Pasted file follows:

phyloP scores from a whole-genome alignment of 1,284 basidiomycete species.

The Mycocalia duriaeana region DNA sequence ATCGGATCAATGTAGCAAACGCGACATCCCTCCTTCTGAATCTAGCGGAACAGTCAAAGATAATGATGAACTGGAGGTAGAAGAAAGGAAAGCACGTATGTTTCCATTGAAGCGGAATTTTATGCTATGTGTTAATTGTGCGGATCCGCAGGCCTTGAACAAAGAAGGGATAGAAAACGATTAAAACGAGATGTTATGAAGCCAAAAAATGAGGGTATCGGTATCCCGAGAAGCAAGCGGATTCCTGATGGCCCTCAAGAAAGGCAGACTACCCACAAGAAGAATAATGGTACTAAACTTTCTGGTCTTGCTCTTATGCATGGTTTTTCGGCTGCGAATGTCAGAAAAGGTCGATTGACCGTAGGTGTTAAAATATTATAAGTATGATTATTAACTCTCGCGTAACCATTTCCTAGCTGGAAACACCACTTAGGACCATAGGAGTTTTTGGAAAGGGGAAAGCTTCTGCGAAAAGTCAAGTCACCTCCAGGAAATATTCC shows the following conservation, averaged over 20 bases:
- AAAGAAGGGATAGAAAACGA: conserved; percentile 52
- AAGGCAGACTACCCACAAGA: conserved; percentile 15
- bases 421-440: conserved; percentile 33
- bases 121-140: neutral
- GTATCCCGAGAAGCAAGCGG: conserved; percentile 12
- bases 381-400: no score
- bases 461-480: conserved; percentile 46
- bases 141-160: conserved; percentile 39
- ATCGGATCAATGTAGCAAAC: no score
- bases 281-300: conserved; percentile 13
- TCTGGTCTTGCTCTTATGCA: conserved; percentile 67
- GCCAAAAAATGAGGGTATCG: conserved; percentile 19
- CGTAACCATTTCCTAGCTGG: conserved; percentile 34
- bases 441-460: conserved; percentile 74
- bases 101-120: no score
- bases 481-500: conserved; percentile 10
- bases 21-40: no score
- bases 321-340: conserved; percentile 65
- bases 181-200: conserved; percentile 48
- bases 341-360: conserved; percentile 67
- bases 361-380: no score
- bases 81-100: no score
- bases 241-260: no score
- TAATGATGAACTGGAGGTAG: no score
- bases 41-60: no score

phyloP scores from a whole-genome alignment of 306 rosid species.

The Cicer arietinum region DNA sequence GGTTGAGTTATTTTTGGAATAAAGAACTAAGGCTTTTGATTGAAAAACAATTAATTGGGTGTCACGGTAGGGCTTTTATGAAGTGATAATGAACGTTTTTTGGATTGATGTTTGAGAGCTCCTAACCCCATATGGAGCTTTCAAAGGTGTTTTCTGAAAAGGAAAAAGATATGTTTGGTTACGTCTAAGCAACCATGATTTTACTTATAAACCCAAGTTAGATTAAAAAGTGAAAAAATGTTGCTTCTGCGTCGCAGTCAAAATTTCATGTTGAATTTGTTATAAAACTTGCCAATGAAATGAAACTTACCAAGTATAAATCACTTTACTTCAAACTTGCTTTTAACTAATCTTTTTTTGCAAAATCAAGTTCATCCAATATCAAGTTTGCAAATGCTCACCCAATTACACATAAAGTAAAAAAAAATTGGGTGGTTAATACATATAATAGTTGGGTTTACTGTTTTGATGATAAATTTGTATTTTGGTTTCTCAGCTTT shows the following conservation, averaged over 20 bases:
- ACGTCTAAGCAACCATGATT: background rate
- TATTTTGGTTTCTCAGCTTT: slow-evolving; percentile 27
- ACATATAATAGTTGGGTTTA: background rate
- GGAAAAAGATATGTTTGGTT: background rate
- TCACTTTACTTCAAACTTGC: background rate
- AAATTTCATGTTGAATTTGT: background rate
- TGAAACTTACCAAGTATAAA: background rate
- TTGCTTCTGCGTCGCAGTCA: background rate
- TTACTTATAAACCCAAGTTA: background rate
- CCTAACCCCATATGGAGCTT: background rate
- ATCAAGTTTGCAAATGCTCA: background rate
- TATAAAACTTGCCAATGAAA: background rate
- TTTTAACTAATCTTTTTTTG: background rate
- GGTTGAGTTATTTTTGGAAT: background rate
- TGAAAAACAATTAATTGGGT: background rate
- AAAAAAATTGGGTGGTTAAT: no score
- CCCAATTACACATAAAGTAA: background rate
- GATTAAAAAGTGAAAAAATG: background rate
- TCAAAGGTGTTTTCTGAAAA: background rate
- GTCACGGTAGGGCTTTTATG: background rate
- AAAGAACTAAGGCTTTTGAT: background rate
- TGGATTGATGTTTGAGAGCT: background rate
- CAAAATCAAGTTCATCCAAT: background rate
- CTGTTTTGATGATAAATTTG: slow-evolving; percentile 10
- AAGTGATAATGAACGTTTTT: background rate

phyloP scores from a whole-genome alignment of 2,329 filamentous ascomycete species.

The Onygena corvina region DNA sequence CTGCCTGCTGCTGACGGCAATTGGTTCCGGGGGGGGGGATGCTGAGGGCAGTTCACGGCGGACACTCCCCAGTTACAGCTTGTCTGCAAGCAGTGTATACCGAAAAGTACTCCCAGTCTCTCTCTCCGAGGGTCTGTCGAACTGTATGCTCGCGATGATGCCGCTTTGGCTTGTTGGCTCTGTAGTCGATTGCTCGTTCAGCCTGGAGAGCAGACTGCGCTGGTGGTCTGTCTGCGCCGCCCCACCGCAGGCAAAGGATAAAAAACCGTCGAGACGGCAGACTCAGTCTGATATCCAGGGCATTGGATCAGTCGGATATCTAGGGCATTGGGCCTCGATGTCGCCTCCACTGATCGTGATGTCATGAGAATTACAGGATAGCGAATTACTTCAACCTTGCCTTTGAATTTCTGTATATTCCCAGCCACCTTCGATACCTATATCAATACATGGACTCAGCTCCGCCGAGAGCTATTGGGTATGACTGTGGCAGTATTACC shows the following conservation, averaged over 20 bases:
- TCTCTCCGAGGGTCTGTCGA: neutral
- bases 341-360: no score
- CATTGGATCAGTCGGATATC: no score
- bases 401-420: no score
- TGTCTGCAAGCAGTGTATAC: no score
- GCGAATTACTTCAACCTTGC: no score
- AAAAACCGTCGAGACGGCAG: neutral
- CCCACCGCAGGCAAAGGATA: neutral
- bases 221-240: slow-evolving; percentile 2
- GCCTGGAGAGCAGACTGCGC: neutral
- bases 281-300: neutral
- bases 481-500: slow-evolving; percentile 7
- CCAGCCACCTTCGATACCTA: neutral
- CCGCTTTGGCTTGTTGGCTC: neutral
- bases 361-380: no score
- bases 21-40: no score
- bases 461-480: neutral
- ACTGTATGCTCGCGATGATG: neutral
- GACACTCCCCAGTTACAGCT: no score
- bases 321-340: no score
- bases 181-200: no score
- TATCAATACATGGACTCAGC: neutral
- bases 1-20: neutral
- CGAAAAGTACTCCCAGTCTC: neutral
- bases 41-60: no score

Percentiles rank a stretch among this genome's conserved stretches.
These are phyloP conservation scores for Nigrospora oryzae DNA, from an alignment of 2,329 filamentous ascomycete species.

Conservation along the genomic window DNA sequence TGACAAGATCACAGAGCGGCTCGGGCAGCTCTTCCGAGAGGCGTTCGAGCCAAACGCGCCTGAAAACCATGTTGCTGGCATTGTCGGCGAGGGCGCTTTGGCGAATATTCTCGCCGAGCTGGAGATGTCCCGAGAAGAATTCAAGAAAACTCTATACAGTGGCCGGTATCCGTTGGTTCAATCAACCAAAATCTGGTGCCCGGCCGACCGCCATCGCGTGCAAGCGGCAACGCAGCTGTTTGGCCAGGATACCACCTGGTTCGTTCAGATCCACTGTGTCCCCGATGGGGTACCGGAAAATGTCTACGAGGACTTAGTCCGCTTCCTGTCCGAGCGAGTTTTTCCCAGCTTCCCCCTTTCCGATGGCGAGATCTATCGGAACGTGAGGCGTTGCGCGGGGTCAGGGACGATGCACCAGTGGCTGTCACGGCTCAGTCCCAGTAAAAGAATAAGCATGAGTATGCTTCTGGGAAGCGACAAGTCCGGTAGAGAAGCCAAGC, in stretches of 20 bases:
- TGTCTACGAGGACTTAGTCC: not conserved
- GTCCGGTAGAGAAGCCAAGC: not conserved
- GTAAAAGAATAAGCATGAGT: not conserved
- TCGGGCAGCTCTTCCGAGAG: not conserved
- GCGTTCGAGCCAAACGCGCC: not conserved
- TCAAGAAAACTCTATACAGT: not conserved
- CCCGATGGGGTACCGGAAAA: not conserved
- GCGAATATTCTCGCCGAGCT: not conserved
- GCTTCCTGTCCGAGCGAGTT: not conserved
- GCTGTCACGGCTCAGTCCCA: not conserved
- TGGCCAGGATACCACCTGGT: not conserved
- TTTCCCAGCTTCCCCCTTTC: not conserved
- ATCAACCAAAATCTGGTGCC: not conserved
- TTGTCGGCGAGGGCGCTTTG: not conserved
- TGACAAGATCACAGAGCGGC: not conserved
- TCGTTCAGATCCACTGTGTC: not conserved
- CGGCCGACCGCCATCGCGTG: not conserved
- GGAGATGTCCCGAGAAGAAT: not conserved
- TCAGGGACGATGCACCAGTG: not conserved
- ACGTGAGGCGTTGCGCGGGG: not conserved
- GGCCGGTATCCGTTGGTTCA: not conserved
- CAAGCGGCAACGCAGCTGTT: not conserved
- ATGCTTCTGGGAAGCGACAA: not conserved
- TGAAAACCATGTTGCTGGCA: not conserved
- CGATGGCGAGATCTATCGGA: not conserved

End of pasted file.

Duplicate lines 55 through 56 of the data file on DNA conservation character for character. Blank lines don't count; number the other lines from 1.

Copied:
phyloP scores from a whole-genome alignment of 2,329 filamentous ascomycete species.

The Onygena corvina region DNA sequence CTGCCTGCTGCTGACGGCAATTGGTTCCGGGGGGGGGGATGCTGAGGGCAGTTCACGGCGGACACTCCCCAGTTACAGCTTGTCTGCAAGCAGTGTATACCGAAAAGTACTCCCAGTCTCTCTCTCCGAGGGTCTGTCGAACTGTATGCTCGCGATGATGCCGCTTTGGCTTGTTGGCTCTGTAGTCGATTGCTCGTTCAGCCTGGAGAGCAGACTGCGCTGGTGGTCTGTCTGCGCCGCCCCACCGCAGGCAAAGGATAAAAAACCGTCGAGACGGCAGACTCAGTCTGATATCCAGGGCATTGGATCAGTCGGATATCTAGGGCATTGGGCCTCGATGTCGCCTCCACTGATCGTGATGTCATGAGAATTACAGGATAGCGAATTACTTCAACCTTGCCTTTGAATTTCTGTATATTCCCAGCCACCTTCGATACCTATATCAATACATGGACTCAGCTCCGCCGAGAGCTATTGGGTATGACTGTGGCAGTATTACC shows the following conservation, averaged over 20 bases: